Countries and cities change, too
Don’t forget this simple fact: Over time destinations can change, sometimes dramatically. The Berlin you experienced on your last trip may not be quite the same today as it was in the ten years since you last traveled there. It’s another solid reason for going back to a place that you fell in love with once before.
However, just as places change, so, too, do people. For many travelers, that’s the single greatest endorsement of all for returning to a destination. You might want to revisit a city like London because you went there at the age of eight. Perhaps now, you want to see it through new eyes as an adult. Or, better yet, you might want to share that same first-time joy you experienced with someone else. An experience like this truly embodies the magic of international travel.
At any time of year, you can experience Christmas-like sensations during a travel adventure. These include sensations you feel when you can stand back and savor the reaction of a spouse or traveling companion witnessing something unique for the very first time. It could be Michelangelo’s David or the Sistine Chapel ceiling. Perhaps it involves some grand new culinary treat like escargot in France or caviar in Russia. Maybe it include spectacles like the Lipizzan horses in Vienna or the massive pageantry of the Edinburgh Tattoo. The catalyst for such moments makes little difference. All that really matters is sharing that magical moment. Therein lies the secret.
Places to see, yes. But people, too.
Executive editor George Stone of National Geographic Traveler tells us this.
“People travel for people as much (if not more) than for sights. Sometimes we discover a bit of ourselves in a stranger; sometimes we learn how to be a better version of ourselves by learning from a local.”
Discovery is the key that unlocks the pleasures of travel. And discovery can occur at any time in any place.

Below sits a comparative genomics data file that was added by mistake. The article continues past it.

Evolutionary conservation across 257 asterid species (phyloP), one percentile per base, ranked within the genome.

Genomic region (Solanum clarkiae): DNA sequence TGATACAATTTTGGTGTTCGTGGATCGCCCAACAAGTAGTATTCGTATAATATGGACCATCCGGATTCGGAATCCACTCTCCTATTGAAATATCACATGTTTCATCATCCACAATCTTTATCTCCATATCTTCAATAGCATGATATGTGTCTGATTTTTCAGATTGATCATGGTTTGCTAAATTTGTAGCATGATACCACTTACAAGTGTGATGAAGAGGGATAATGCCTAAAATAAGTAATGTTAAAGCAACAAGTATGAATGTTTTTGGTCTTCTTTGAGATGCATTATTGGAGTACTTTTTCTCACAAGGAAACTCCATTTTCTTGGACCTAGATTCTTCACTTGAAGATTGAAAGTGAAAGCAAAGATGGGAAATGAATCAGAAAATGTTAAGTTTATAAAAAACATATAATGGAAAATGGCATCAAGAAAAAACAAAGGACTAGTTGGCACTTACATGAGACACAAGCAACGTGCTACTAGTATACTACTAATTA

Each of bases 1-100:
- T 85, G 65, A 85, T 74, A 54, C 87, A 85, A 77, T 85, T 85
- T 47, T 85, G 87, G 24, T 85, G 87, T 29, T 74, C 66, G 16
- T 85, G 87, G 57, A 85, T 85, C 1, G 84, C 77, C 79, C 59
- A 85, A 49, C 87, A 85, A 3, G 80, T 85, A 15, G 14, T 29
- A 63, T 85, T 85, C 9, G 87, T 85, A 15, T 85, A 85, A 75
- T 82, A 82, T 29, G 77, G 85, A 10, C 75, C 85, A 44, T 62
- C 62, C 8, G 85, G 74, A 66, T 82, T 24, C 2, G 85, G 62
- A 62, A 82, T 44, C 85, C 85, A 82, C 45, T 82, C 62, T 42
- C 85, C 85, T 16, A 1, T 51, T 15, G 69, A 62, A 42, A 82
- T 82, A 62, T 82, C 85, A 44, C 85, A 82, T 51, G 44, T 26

Certainly, the flip side of the traveler’s dilemma is easier to justify. After all the very nature of international travel is to see and to experience the world beyond our personal borders. Traveling to a new destination is by definition already incorporated into the process of being on the move.
On the other hand, returning to a place for a second, third or, even, fourth time should not deter travelers at all. They should regard such return trips as a luxury or a bonus to their ongoing itineraries of learning and exploration.
Checklists or memories?
In this day and age of social media, we often experience pressure to view our vacations as checklist travel undertaken to outdo others and create bragging rights. Avoid such temptations at all costs. Most voyagers come to understand that this approach ends up as the least satisfying form of travel.
Whether you prefer seeing new places over return visits or some combination of the two, the purpose of any trip is to experience the things you want to experience, but on your own terms.
However you achieve this is up to you. But always be a traveler first instead of a tourist.
— Headline image: The Moulin Rouge has long been a Paris institution and symbol of Bohemian lifestyle.
(Photo: Pixabay, CC 0.0 license. Public domain.)
About the Author:
Bob Taylor is a veteran writer who has traveled throughout the world. Taylor was an award winning television producer/reporter/anchor before focusing on writing about international events, people and cultures around the globe.
He is founder of The Magellan Travel Club (www.MagellanTravelClub.com)
His goal is to visit 100 countries or more during his lifetime.
Editors Note: Support Bob’s GoFundMe to give him a hand up